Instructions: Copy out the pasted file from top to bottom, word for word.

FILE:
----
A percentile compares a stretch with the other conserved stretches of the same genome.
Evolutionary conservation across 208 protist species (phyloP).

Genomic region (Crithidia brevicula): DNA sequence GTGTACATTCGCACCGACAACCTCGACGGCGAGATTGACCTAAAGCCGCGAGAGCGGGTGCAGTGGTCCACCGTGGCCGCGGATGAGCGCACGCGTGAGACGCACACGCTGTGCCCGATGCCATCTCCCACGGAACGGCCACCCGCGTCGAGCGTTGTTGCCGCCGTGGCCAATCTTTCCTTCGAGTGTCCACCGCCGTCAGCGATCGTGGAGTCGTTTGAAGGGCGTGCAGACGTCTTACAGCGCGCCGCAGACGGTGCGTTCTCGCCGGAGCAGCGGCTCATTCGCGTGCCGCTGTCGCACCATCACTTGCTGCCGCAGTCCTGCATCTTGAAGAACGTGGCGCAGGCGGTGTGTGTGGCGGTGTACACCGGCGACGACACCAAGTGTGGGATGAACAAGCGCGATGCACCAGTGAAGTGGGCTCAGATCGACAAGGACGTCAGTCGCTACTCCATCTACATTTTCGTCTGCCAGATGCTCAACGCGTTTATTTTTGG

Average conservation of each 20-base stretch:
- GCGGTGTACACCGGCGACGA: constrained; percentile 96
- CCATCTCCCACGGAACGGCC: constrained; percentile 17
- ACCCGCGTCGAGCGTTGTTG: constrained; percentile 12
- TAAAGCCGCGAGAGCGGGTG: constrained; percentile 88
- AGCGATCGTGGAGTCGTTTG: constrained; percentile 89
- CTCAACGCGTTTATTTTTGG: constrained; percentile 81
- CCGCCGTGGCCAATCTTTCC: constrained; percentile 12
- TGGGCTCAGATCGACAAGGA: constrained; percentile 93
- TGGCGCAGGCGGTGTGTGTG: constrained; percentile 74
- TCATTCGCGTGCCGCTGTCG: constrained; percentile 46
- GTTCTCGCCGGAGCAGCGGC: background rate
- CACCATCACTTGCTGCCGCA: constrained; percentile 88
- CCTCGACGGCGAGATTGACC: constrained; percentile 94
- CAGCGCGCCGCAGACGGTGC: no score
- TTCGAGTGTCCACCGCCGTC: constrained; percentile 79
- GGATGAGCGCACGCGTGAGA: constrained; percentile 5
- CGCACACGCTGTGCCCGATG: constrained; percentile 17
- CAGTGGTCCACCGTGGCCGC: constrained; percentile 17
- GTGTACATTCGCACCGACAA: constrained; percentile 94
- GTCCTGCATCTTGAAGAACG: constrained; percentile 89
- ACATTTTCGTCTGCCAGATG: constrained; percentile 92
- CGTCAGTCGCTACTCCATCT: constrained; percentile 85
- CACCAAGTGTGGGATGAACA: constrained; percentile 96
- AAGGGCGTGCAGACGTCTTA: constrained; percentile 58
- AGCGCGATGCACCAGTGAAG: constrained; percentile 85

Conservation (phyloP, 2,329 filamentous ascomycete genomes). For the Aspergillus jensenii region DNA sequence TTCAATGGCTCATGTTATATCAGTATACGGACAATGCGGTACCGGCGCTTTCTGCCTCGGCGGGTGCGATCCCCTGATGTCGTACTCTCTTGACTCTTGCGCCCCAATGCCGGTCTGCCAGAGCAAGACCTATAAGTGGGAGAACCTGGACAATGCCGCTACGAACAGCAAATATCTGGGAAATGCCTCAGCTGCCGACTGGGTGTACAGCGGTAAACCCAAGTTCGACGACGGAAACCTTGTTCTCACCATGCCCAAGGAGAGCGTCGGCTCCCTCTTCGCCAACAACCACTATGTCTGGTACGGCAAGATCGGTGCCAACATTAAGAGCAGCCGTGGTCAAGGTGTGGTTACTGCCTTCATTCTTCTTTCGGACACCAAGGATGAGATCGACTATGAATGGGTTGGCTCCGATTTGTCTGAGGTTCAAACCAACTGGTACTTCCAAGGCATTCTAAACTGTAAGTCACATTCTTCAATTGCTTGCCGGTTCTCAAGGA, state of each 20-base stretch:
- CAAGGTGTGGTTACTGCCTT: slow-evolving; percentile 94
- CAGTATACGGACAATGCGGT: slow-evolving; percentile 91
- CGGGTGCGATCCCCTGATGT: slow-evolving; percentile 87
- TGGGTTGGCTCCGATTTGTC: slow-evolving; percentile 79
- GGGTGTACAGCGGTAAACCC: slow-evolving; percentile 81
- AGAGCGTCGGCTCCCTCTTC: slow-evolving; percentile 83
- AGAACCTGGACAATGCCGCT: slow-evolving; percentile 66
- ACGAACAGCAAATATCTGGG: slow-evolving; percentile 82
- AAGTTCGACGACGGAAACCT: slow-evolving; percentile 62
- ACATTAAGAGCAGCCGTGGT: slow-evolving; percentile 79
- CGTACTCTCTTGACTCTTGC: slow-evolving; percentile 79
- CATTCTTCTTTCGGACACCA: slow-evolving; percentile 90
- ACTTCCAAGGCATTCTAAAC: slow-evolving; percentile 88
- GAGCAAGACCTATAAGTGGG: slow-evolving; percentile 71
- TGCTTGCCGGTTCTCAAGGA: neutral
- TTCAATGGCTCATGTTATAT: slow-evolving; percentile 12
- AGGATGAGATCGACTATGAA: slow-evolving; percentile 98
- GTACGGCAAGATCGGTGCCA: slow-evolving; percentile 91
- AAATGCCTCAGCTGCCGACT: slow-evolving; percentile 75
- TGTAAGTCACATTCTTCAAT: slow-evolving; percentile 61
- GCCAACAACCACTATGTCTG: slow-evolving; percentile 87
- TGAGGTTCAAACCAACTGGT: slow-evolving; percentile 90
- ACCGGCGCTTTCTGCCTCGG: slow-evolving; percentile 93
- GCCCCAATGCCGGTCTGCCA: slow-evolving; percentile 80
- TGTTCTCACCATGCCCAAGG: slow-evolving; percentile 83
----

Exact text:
A percentile compares a stretch with the other conserved stretches of the same genome.
Evolutionary conservation across 208 protist species (phyloP).

Genomic region (Crithidia brevicula): DNA sequence GTGTACATTCGCACCGACAACCTCGACGGCGAGATTGACCTAAAGCCGCGAGAGCGGGTGCAGTGGTCCACCGTGGCCGCGGATGAGCGCACGCGTGAGACGCACACGCTGTGCCCGATGCCATCTCCCACGGAACGGCCACCCGCGTCGAGCGTTGTTGCCGCCGTGGCCAATCTTTCCTTCGAGTGTCCACCGCCGTCAGCGATCGTGGAGTCGTTTGAAGGGCGTGCAGACGTCTTACAGCGCGCCGCAGACGGTGCGTTCTCGCCGGAGCAGCGGCTCATTCGCGTGCCGCTGTCGCACCATCACTTGCTGCCGCAGTCCTGCATCTTGAAGAACGTGGCGCAGGCGGTGTGTGTGGCGGTGTACACCGGCGACGACACCAAGTGTGGGATGAACAAGCGCGATGCACCAGTGAAGTGGGCTCAGATCGACAAGGACGTCAGTCGCTACTCCATCTACATTTTCGTCTGCCAGATGCTCAACGCGTTTATTTTTGG

Average conservation of each 20-base stretch:
- GCGGTGTACACCGGCGACGA: constrained; percentile 96
- CCATCTCCCACGGAACGGCC: constrained; percentile 17
- ACCCGCGTCGAGCGTTGTTG: constrained; percentile 12
- TAAAGCCGCGAGAGCGGGTG: constrained; percentile 88
- AGCGATCGTGGAGTCGTTTG: constrained; percentile 89
- CTCAACGCGTTTATTTTTGG: constrained; percentile 81
- CCGCCGTGGCCAATCTTTCC: constrained; percentile 12
- TGGGCTCAGATCGACAAGGA: constrained; percentile 93
- TGGCGCAGGCGGTGTGTGTG: constrained; percentile 74
- TCATTCGCGTGCCGCTGTCG: constrained; percentile 46
- GTTCTCGCCGGAGCAGCGGC: background rate
- CACCATCACTTGCTGCCGCA: constrained; percentile 88
- CCTCGACGGCGAGATTGACC: constrained; percentile 94
- CAGCGCGCCGCAGACGGTGC: no score
- TTCGAGTGTCCACCGCCGTC: constrained; percentile 79
- GGATGAGCGCACGCGTGAGA: constrained; percentile 5
- CGCACACGCTGTGCCCGATG: constrained; percentile 17
- CAGTGGTCCACCGTGGCCGC: constrained; percentile 17
- GTGTACATTCGCACCGACAA: constrained; percentile 94
- GTCCTGCATCTTGAAGAACG: constrained; percentile 89
- ACATTTTCGTCTGCCAGATG: constrained; percentile 92
- CGTCAGTCGCTACTCCATCT: constrained; percentile 85
- CACCAAGTGTGGGATGAACA: constrained; percentile 96
- AAGGGCGTGCAGACGTCTTA: constrained; percentile 58
- AGCGCGATGCACCAGTGAAG: constrained; percentile 85

Conservation (phyloP, 2,329 filamentous ascomycete genomes). For the Aspergillus jensenii region DNA sequence TTCAATGGCTCATGTTATATCAGTATACGGACAATGCGGTACCGGCGCTTTCTGCCTCGGCGGGTGCGATCCCCTGATGTCGTACTCTCTTGACTCTTGCGCCCCAATGCCGGTCTGCCAGAGCAAGACCTATAAGTGGGAGAACCTGGACAATGCCGCTACGAACAGCAAATATCTGGGAAATGCCTCAGCTGCCGACTGGGTGTACAGCGGTAAACCCAAGTTCGACGACGGAAACCTTGTTCTCACCATGCCCAAGGAGAGCGTCGGCTCCCTCTTCGCCAACAACCACTATGTCTGGTACGGCAAGATCGGTGCCAACATTAAGAGCAGCCGTGGTCAAGGTGTGGTTACTGCCTTCATTCTTCTTTCGGACACCAAGGATGAGATCGACTATGAATGGGTTGGCTCCGATTTGTCTGAGGTTCAAACCAACTGGTACTTCCAAGGCATTCTAAACTGTAAGTCACATTCTTCAATTGCTTGCCGGTTCTCAAGGA, state of each 20-base stretch:
- CAAGGTGTGGTTACTGCCTT: slow-evolving; percentile 94
- CAGTATACGGACAATGCGGT: slow-evolving; percentile 91
- CGGGTGCGATCCCCTGATGT: slow-evolving; percentile 87
- TGGGTTGGCTCCGATTTGTC: slow-evolving; percentile 79
- GGGTGTACAGCGGTAAACCC: slow-evolving; percentile 81
- AGAGCGTCGGCTCCCTCTTC: slow-evolving; percentile 83
- AGAACCTGGACAATGCCGCT: slow-evolving; percentile 66
- ACGAACAGCAAATATCTGGG: slow-evolving; percentile 82
- AAGTTCGACGACGGAAACCT: slow-evolving; percentile 62
- ACATTAAGAGCAGCCGTGGT: slow-evolving; percentile 79
- CGTACTCTCTTGACTCTTGC: slow-evolving; percentile 79
- CATTCTTCTTTCGGACACCA: slow-evolving; percentile 90
- ACTTCCAAGGCATTCTAAAC: slow-evolving; percentile 88
- GAGCAAGACCTATAAGTGGG: slow-evolving; percentile 71
- TGCTTGCCGGTTCTCAAGGA: neutral
- TTCAATGGCTCATGTTATAT: slow-evolving; percentile 12
- AGGATGAGATCGACTATGAA: slow-evolving; percentile 98
- GTACGGCAAGATCGGTGCCA: slow-evolving; percentile 91
- AAATGCCTCAGCTGCCGACT: slow-evolving; percentile 75
- TGTAAGTCACATTCTTCAAT: slow-evolving; percentile 61
- GCCAACAACCACTATGTCTG: slow-evolving; percentile 87
- TGAGGTTCAAACCAACTGGT: slow-evolving; percentile 90
- ACCGGCGCTTTCTGCCTCGG: slow-evolving; percentile 93
- GCCCCAATGCCGGTCTGCCA: slow-evolving; percentile 80
- TGTTCTCACCATGCCCAAGG: slow-evolving; percentile 83